Phlebotomy – From Quackery to a Science
Phlebotomy refers to the removal of blood from the body through puncture with a needle. The word comes from the Greek term, phlebo-, which translates to “a blood vessel.” Drawing blood is the method leading to analysis and reporting of conditions affecting the body.
What is Phlebotomy
The diagnosis of certain blood diseases or body inefficiencies depends upon the accuracy of a phlebotomist. Without consistent intake, certain vitamins and minerals can reach very low levels and need supplementation. Many unusual symptoms will dissipate upon the identification and treatment after a blood draw.
Phlebotomy is a necessary step in blood donation as well as the identification and treatment of some diseases or deficiencies. The amount of the blood draw varies widely and depends upon the reason for the testing. A high level of accuracy is one requirement of a practicing phlebotomist.
What They Did
The ancient Egyptians, Greeks and Romans were phlebotomy practitioners, although they did not use it for scientific purposes. It was a “cleansing” technique to rid the body of evil spirits or sicknesses. Draining blood was one way to bring health to the body and the tool of choice was the lancet.
“Bloodletting” came to the United States sometime during the 18th century. Draining one to four pints of blood from the patient was the norm and often this would lead to feelings of faintness. At times, this procedure was fatal, which caused the practice to fall from science to quackery.
How They Do It
Phlebotomy in the modern day is, once again, a science requiring formal education at a school that offers courses or a certificate in phlebotomy. Regulations allow these procedures to occur only in a hospital, a medical clinic or the office of a medical doctor. This is significantly different from the practices in place 2,500 years ago!
Back in the 5th century B.C. this procedure would require a trip to the barber shop where you might also get a haircut or a tooth extraction. With the common use of rudimentary tools and amateur talent, this procedure had its drawbacks. Today, a blood drawer uses sanitary equipment and modern procedures to ensure patient safety.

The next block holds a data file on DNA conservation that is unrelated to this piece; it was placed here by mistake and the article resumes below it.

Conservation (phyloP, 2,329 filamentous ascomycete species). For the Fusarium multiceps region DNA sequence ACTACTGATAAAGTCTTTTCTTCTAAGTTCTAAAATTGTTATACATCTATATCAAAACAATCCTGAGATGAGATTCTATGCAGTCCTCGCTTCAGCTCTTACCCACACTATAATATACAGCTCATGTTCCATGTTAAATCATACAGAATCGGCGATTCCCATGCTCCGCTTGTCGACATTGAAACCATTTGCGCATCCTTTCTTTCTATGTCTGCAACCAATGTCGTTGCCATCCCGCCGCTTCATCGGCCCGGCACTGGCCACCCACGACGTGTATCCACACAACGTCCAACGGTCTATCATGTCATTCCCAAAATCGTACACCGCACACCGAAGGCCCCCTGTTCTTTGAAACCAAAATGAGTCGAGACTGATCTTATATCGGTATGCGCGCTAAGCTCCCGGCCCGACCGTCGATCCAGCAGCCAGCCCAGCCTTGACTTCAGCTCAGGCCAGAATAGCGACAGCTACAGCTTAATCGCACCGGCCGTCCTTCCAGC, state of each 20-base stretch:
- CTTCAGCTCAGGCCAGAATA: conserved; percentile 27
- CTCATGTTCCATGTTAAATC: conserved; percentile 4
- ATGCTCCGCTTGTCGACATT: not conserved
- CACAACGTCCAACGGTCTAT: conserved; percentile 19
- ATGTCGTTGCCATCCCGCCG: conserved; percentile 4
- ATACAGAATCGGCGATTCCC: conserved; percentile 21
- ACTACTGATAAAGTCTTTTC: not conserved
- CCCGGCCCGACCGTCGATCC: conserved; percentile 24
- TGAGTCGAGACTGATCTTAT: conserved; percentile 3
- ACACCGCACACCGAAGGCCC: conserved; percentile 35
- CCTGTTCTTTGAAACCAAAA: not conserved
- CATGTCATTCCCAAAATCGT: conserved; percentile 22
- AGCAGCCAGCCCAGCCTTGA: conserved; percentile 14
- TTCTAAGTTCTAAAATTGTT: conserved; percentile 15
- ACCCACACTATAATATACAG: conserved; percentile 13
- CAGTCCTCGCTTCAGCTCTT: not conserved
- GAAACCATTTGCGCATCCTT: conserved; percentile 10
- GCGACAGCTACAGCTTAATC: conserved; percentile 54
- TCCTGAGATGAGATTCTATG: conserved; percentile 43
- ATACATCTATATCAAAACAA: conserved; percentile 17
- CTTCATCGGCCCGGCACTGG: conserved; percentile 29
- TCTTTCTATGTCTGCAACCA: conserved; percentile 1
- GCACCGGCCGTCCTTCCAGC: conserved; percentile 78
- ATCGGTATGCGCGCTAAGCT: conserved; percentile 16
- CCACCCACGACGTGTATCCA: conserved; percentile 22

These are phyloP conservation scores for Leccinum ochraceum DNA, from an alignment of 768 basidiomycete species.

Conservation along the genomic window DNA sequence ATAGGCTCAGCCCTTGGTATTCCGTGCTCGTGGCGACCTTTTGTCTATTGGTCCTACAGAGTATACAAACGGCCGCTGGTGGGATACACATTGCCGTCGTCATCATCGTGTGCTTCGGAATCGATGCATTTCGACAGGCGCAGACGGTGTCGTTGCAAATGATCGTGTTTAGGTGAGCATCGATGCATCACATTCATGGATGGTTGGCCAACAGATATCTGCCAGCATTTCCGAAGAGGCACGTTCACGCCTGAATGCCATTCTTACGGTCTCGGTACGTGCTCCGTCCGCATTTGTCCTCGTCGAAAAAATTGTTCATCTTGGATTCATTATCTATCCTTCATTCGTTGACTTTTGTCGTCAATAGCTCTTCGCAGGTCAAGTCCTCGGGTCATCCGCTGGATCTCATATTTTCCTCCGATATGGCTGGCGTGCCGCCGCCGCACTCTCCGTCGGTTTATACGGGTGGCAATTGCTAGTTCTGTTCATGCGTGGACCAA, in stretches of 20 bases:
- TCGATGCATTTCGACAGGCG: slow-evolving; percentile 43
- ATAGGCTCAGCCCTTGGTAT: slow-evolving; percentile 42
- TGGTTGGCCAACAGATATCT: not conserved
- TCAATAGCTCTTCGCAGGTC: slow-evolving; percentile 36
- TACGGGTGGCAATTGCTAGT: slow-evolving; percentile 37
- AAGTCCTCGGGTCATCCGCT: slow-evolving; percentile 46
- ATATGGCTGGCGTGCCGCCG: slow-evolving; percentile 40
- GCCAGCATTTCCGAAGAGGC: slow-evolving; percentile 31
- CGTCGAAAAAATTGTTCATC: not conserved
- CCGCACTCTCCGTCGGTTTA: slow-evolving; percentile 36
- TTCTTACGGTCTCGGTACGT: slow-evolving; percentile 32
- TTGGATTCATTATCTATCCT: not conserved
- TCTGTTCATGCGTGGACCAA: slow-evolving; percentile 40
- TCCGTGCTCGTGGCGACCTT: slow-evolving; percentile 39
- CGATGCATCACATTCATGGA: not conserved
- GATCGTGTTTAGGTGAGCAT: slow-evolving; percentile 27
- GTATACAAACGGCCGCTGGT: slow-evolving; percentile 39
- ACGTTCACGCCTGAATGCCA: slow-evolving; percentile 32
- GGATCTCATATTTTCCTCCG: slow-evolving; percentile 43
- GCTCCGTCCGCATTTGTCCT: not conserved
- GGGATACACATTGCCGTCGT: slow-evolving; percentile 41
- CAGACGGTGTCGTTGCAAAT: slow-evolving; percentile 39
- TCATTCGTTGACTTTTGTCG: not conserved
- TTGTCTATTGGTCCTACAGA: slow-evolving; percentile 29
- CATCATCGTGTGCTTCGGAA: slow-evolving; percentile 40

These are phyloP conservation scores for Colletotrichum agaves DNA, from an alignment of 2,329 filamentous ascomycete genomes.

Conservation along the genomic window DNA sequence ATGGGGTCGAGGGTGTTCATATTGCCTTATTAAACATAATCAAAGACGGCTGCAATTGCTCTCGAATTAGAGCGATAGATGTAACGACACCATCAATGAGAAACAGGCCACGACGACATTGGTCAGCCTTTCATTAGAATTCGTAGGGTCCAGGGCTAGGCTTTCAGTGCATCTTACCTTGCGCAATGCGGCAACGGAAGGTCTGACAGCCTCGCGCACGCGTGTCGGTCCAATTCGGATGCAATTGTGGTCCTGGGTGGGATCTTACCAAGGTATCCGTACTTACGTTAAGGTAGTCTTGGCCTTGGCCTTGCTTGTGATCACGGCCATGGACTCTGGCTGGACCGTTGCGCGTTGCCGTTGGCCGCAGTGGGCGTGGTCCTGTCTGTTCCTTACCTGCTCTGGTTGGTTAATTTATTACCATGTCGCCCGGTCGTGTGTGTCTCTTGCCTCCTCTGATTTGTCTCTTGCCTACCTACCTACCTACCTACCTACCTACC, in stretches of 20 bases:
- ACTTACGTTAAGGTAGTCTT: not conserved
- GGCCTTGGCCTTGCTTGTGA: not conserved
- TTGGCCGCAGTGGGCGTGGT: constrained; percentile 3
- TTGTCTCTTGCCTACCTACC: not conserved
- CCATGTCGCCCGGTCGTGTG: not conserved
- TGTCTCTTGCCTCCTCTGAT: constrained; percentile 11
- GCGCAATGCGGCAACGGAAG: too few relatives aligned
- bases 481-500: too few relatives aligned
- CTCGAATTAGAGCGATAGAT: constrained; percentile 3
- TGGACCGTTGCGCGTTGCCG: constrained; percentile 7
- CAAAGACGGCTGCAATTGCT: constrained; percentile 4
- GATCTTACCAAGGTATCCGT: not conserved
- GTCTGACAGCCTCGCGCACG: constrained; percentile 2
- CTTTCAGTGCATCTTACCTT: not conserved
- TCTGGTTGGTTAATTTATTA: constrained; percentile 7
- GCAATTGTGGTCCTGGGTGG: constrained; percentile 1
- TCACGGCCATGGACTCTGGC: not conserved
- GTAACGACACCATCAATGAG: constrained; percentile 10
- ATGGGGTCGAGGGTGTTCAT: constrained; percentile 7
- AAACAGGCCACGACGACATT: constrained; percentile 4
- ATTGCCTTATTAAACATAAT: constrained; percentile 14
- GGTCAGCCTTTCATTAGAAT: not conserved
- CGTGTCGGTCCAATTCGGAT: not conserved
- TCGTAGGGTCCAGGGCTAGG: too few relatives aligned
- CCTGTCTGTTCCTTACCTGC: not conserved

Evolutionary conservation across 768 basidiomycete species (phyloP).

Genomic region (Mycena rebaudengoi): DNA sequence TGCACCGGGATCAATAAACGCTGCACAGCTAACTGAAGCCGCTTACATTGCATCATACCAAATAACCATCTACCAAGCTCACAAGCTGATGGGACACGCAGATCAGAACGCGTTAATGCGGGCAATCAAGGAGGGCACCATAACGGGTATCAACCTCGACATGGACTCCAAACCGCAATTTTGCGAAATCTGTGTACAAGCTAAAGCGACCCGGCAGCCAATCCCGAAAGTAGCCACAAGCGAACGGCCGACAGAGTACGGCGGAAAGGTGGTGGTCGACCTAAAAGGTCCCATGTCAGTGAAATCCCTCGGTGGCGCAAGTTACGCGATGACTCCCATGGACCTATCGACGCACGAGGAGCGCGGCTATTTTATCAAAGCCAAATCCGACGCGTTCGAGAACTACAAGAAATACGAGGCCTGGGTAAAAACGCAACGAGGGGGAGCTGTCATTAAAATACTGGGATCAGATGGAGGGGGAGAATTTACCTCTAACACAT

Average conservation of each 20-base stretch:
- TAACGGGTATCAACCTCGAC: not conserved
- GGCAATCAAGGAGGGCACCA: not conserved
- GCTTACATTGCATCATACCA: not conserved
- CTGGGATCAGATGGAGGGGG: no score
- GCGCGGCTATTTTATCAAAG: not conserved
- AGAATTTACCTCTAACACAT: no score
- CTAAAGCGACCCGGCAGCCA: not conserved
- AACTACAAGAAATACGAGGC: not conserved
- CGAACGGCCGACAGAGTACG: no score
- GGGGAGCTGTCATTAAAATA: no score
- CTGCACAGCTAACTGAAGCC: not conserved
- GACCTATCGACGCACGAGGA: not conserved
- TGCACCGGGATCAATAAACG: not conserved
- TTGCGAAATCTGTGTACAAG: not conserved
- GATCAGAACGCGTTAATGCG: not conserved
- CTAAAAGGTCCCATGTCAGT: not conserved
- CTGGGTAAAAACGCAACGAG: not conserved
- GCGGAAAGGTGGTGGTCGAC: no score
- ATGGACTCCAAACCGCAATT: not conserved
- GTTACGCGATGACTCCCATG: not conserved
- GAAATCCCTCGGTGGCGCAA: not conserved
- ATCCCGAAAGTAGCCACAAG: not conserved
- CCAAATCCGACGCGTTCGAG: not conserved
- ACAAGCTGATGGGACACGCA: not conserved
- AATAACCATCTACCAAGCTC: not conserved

Training and Certification
It is necessary to find an accredited school with classes in the practice of phlebotomy in order to receive the certification to work in this field. Good training will make the student very employable as a practicing phlebotomist. This is a growing field and a wonderful job option for individuals around the globe.
Where you train for work in this arena is a major decision and begins with choosing an appropriate outcome such as:
• Certificate program
• Associate degree
• Bachelor degree
The quality and level of training differs with each program. Prior research with time helps in making a final decision, which influences placement on any salary scale. Recommendation of classroom learning for higher placement in the field of phlebotomy should be a serious part of any decision.
Traditional or Online Learning
It is possible to find online courses of study in the field of phlebotomy that are equal to study in a classroom. Both traditional and online classes are equally beneficial and subject to the student’s personal preference. Finding the right online program is more of a challenge than attending classes in traditional learning situations.
Those students with current employment can locate traditional classes held at night or on weekends. Completion of the program takes more time, but is a popular choice for the working student. One drawback to online classes is in the quality of equipment, which is lower and there is no physical training to accompany online studies.
Cost of Tuition
An important element to consider is the cost of the classes a student is considering in any effort to become a phlebotomist. Some schools are less expensive, but they still provide a high quality of education. Consider that cost, the offerings, the available equipment and the presence/absence of physical training when determining its compatibility with goals of the student.
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Salary Goals or Aspirations
Technically, all health professionals have some training in this field, but deeper insights into the practice of drawing blood go into the training and certification of a phlebotomist. The healthcare industry is growing and it needs the services of a phlebotomist with certification. An entry-level phlebotomist can expect to earn between $22,000 and $28,000 per year.
Workplace location is a determining factor for the level of salary a phlebotomist receives. Of course, the more experience a candidate offers is also a critical factor as those offering five or more years are able to earn more than $40,000 each year. The average salary of working phlebotomists in all workplace environments is approximately $32,000.